Civil engineers who shared their experience and advice in "Explore Engineering Careers in Public Agencies" responded to questions we didn't get to during the live roundtable discussion. I'll post their answers here to a new question each day through next Thursday. If you missed the live session watch the recording posted on the Career Discovery web page https://collaborate.asce.org/covid-19/career-discovery. Also register there for future roundtable sessions exploring civil engineering careers in consulting, education, construction, and industry – and bring your questions for our panelists!
Today's question: What is the typical retirement age for a public agency engineer? (Answers are based on individual experiences and are not necessarily representative of practices at all public agencies.)
Greg DiLoreto, P.E., P.L.S., Pres.13.ASCERetired CEO from Tualatin Valley Water District (OR)Today many public agencies, like most private companies, have had to revamp their retirement programs with respect to unfunded liabilities. Often they have gone from defined benefit programs, where you are guaranteed a certain retirement amount, to defined contributions where you will receive in retirement whatever was put into the program. With that change, many public agencies have gone to minimum retirement ages of 65 or 66 to receive full benefits.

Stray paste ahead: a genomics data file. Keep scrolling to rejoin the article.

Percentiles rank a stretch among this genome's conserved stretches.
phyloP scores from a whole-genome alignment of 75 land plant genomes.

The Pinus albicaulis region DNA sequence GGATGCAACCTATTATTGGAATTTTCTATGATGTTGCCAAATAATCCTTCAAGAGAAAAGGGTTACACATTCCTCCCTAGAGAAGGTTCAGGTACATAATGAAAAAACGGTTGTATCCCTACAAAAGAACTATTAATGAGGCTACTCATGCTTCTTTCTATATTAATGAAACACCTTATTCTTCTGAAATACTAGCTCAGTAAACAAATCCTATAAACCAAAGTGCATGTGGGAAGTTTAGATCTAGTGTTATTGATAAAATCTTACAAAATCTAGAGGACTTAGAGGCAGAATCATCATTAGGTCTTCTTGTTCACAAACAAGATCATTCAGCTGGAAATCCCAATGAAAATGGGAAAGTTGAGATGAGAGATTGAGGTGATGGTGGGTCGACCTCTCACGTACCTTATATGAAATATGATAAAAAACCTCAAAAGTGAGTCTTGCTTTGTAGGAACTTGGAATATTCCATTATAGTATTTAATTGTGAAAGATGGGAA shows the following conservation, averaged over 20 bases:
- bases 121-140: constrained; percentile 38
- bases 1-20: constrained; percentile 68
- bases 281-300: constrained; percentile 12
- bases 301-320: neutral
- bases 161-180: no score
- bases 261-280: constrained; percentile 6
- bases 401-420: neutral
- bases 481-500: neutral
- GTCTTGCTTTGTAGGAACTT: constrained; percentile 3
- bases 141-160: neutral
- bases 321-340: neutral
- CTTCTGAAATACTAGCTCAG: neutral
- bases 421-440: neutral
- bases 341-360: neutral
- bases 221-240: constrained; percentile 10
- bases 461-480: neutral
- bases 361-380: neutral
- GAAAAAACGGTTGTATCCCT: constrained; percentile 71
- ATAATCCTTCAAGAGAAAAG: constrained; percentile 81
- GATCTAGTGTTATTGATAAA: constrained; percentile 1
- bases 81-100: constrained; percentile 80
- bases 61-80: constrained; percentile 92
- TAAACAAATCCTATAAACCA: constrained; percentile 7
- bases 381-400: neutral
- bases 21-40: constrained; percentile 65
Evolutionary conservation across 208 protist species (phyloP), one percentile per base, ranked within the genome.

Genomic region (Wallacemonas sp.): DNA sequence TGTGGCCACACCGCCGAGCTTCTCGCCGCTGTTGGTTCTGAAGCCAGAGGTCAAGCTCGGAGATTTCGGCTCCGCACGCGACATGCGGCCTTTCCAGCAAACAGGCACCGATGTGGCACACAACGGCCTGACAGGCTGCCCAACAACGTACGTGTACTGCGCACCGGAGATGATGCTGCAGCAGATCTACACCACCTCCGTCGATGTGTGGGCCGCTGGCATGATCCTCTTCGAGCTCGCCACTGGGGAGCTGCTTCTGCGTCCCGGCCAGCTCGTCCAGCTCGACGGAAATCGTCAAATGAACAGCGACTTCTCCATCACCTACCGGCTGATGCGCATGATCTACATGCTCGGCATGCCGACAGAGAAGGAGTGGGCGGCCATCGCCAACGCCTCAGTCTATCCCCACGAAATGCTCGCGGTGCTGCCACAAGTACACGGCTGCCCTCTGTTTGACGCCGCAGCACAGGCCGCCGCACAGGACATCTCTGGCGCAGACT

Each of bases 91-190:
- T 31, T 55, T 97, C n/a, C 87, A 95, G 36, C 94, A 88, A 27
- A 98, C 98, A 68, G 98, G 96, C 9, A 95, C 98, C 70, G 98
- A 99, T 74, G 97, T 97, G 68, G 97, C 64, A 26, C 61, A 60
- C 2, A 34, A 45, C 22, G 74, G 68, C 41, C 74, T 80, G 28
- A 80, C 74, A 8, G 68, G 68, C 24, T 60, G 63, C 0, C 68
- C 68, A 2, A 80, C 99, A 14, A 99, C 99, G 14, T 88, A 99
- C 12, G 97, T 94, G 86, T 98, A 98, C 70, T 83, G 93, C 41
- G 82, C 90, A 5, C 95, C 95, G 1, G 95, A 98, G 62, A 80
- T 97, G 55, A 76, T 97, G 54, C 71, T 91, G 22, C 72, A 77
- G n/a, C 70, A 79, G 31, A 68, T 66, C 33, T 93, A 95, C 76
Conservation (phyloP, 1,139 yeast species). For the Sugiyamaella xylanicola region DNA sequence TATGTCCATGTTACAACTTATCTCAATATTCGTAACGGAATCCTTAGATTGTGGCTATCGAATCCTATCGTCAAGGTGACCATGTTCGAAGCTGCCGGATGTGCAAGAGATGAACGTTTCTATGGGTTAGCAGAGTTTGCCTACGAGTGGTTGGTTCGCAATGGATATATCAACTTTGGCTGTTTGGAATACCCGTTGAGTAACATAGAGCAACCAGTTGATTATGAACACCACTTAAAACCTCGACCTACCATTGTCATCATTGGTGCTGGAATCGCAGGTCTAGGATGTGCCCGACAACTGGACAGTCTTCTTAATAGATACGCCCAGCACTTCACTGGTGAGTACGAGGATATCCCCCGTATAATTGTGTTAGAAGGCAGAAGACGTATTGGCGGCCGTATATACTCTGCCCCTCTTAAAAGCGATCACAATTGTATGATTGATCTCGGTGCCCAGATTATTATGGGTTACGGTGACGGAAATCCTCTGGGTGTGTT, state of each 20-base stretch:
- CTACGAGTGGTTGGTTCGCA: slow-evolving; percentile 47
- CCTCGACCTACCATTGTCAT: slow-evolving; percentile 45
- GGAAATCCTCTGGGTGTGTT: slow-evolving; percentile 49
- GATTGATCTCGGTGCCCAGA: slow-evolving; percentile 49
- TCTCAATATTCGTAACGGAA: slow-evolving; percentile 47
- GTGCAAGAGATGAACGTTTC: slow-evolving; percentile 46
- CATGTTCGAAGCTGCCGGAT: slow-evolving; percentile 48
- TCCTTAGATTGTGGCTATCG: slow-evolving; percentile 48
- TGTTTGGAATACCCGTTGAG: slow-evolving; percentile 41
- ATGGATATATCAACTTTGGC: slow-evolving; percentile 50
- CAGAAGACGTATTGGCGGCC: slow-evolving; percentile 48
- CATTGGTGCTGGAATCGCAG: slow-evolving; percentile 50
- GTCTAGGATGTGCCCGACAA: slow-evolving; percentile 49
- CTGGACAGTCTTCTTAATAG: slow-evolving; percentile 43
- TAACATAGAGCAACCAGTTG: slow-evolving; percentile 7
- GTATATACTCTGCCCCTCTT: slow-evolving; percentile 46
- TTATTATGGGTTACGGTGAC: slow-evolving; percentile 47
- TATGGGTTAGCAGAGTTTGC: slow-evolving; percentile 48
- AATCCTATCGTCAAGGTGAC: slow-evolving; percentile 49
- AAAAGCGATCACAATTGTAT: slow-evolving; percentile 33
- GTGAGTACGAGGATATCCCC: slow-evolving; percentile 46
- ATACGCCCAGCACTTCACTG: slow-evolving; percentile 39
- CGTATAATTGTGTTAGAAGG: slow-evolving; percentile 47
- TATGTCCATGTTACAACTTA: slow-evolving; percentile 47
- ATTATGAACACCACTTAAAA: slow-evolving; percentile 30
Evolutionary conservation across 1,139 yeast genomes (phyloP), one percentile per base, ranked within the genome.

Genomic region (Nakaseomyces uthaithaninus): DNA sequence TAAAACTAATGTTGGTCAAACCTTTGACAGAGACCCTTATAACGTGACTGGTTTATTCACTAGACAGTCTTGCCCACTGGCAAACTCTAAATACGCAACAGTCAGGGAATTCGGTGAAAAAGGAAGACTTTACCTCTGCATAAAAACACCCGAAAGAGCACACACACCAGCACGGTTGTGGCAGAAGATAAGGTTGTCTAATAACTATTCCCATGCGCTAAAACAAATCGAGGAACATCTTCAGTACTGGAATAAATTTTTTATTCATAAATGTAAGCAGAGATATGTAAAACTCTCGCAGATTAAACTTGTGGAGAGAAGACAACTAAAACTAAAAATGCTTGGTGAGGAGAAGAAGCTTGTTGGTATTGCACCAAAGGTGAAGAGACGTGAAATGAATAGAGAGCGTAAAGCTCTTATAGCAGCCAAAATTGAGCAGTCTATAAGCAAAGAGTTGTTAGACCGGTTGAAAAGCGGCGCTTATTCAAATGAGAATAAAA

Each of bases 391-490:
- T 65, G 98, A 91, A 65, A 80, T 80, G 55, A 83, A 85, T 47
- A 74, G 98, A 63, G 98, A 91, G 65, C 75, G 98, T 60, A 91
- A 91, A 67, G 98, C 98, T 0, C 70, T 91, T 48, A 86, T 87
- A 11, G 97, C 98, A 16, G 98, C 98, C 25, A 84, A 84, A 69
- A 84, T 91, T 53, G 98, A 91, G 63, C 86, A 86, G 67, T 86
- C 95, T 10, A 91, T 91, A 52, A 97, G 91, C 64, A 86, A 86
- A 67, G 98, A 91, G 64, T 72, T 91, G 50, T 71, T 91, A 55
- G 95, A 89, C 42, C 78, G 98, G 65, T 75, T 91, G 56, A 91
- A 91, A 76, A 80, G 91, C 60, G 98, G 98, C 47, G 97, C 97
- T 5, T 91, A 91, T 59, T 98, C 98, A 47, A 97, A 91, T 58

Kristina Swallow, P.E., Pres.18.ASCEDirector, Nevada Department of TransportationAt most agencies in Nevada, you can collect full retirement immediately upon retiring once you have 30 years of service with the agency or other agencies in the retirement system (most NV public agencies are in the same system). You can also buy up to 5 years of service so that it would only require 25 actual years of work. So, if you start early with an agency in your 20s, you could retire in your early 50s. That said, if you start later they have other retirement options available like pension based on years of service that I believe mostly start at age 60.
Brian Phan, P.E., M.ASCETransportation Engineering Associate, Los Angeles Department of Transportation – CaliforniaWith the City of Los Angeles, retirement at age 55 typically allows us to maximize our pension. In order to maximize your pension benefits, one must be 55 years old and have 30 years of service with the City of Los Angeles. As many of us start work right after college, by the time we reach 55 we have hit these milestones.
Jarred Jones, P.E., M.ASCEExecutive Director, North Charleston (SC) Sewer DistrictIt depends on an individual's circumstances and what type of retirement system an agency has. I am under a retirement system that allows retirement with a pension after 28 years of service. So in theory some employees could retire around 50. The new retirement system enacted a few years ago for new employees requires them to be closer to 60. From what I have witnessed, public agency employees generally retire a little bit earlier than private-sector employees when there is a retirement system in place.
Edith Martinez-Guerra, Ph.D., P.E., M.ASCEResearch Environmental Engineer, US Army Corps of Engineers- Engineer Research and Development CenterTypically, after 25 years of service.